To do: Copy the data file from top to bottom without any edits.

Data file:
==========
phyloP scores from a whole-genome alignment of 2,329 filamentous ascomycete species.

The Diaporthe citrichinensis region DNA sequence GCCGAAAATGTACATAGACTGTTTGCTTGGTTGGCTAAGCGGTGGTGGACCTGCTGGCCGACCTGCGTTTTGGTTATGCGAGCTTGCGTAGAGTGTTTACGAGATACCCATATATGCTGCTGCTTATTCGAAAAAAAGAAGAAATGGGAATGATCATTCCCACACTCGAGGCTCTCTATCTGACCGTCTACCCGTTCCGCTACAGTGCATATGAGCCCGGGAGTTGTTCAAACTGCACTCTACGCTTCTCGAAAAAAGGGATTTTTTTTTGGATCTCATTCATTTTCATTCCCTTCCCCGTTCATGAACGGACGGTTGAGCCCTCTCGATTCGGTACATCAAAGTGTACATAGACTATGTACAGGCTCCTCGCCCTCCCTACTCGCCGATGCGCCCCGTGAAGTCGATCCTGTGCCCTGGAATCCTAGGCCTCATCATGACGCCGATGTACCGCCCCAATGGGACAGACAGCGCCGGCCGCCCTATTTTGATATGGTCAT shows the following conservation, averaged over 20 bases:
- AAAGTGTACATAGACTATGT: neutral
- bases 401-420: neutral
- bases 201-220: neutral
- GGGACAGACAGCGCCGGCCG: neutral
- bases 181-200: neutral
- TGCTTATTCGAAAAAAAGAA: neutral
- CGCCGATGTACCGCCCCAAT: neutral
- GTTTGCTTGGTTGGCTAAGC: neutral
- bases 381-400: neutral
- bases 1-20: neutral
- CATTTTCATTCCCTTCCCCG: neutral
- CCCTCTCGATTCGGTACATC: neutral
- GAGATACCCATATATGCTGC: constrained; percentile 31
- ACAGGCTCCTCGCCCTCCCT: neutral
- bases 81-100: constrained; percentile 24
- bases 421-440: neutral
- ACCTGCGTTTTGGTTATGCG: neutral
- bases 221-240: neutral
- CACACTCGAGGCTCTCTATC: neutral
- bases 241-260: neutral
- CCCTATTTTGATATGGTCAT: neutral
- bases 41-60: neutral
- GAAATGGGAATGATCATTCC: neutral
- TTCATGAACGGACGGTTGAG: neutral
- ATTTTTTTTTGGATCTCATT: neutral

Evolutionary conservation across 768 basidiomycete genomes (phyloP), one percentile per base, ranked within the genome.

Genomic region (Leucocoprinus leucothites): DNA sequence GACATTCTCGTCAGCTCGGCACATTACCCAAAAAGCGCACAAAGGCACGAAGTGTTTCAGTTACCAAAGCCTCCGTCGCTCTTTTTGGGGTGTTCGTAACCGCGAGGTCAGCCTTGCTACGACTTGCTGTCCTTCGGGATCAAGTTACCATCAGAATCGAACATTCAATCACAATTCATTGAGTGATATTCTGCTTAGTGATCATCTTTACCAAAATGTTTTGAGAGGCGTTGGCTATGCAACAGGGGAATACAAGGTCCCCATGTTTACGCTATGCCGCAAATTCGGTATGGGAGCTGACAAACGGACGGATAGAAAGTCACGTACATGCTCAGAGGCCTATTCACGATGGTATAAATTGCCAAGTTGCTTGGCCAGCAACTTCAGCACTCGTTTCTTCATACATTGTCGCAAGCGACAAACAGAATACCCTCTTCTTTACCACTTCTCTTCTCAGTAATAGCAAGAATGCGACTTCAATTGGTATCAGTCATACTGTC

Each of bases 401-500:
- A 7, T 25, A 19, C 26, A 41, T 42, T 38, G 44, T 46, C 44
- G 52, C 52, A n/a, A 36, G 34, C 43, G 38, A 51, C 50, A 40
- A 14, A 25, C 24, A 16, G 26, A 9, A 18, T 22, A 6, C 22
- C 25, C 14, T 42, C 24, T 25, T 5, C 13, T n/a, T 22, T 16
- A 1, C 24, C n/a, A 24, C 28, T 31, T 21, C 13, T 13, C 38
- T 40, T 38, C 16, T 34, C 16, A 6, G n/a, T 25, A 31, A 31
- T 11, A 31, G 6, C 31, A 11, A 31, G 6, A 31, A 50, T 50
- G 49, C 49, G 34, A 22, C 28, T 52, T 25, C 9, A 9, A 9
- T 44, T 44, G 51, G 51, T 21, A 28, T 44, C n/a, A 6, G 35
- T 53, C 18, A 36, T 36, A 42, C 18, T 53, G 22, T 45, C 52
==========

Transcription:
phyloP scores from a whole-genome alignment of 2,329 filamentous ascomycete species.

The Diaporthe citrichinensis region DNA sequence GCCGAAAATGTACATAGACTGTTTGCTTGGTTGGCTAAGCGGTGGTGGACCTGCTGGCCGACCTGCGTTTTGGTTATGCGAGCTTGCGTAGAGTGTTTACGAGATACCCATATATGCTGCTGCTTATTCGAAAAAAAGAAGAAATGGGAATGATCATTCCCACACTCGAGGCTCTCTATCTGACCGTCTACCCGTTCCGCTACAGTGCATATGAGCCCGGGAGTTGTTCAAACTGCACTCTACGCTTCTCGAAAAAAGGGATTTTTTTTTGGATCTCATTCATTTTCATTCCCTTCCCCGTTCATGAACGGACGGTTGAGCCCTCTCGATTCGGTACATCAAAGTGTACATAGACTATGTACAGGCTCCTCGCCCTCCCTACTCGCCGATGCGCCCCGTGAAGTCGATCCTGTGCCCTGGAATCCTAGGCCTCATCATGACGCCGATGTACCGCCCCAATGGGACAGACAGCGCCGGCCGCCCTATTTTGATATGGTCAT shows the following conservation, averaged over 20 bases:
- AAAGTGTACATAGACTATGT: neutral
- bases 401-420: neutral
- bases 201-220: neutral
- GGGACAGACAGCGCCGGCCG: neutral
- bases 181-200: neutral
- TGCTTATTCGAAAAAAAGAA: neutral
- CGCCGATGTACCGCCCCAAT: neutral
- GTTTGCTTGGTTGGCTAAGC: neutral
- bases 381-400: neutral
- bases 1-20: neutral
- CATTTTCATTCCCTTCCCCG: neutral
- CCCTCTCGATTCGGTACATC: neutral
- GAGATACCCATATATGCTGC: constrained; percentile 31
- ACAGGCTCCTCGCCCTCCCT: neutral
- bases 81-100: constrained; percentile 24
- bases 421-440: neutral
- ACCTGCGTTTTGGTTATGCG: neutral
- bases 221-240: neutral
- CACACTCGAGGCTCTCTATC: neutral
- bases 241-260: neutral
- CCCTATTTTGATATGGTCAT: neutral
- bases 41-60: neutral
- GAAATGGGAATGATCATTCC: neutral
- TTCATGAACGGACGGTTGAG: neutral
- ATTTTTTTTTGGATCTCATT: neutral

Evolutionary conservation across 768 basidiomycete genomes (phyloP), one percentile per base, ranked within the genome.

Genomic region (Leucocoprinus leucothites): DNA sequence GACATTCTCGTCAGCTCGGCACATTACCCAAAAAGCGCACAAAGGCACGAAGTGTTTCAGTTACCAAAGCCTCCGTCGCTCTTTTTGGGGTGTTCGTAACCGCGAGGTCAGCCTTGCTACGACTTGCTGTCCTTCGGGATCAAGTTACCATCAGAATCGAACATTCAATCACAATTCATTGAGTGATATTCTGCTTAGTGATCATCTTTACCAAAATGTTTTGAGAGGCGTTGGCTATGCAACAGGGGAATACAAGGTCCCCATGTTTACGCTATGCCGCAAATTCGGTATGGGAGCTGACAAACGGACGGATAGAAAGTCACGTACATGCTCAGAGGCCTATTCACGATGGTATAAATTGCCAAGTTGCTTGGCCAGCAACTTCAGCACTCGTTTCTTCATACATTGTCGCAAGCGACAAACAGAATACCCTCTTCTTTACCACTTCTCTTCTCAGTAATAGCAAGAATGCGACTTCAATTGGTATCAGTCATACTGTC

Each of bases 401-500:
- A 7, T 25, A 19, C 26, A 41, T 42, T 38, G 44, T 46, C 44
- G 52, C 52, A n/a, A 36, G 34, C 43, G 38, A 51, C 50, A 40
- A 14, A 25, C 24, A 16, G 26, A 9, A 18, T 22, A 6, C 22
- C 25, C 14, T 42, C 24, T 25, T 5, C 13, T n/a, T 22, T 16
- A 1, C 24, C n/a, A 24, C 28, T 31, T 21, C 13, T 13, C 38
- T 40, T 38, C 16, T 34, C 16, A 6, G n/a, T 25, A 31, A 31
- T 11, A 31, G 6, C 31, A 11, A 31, G 6, A 31, A 50, T 50
- G 49, C 49, G 34, A 22, C 28, T 52, T 25, C 9, A 9, A 9
- T 44, T 44, G 51, G 51, T 21, A 28, T 44, C n/a, A 6, G 35
- T 53, C 18, A 36, T 36, A 42, C 18, T 53, G 22, T 45, C 52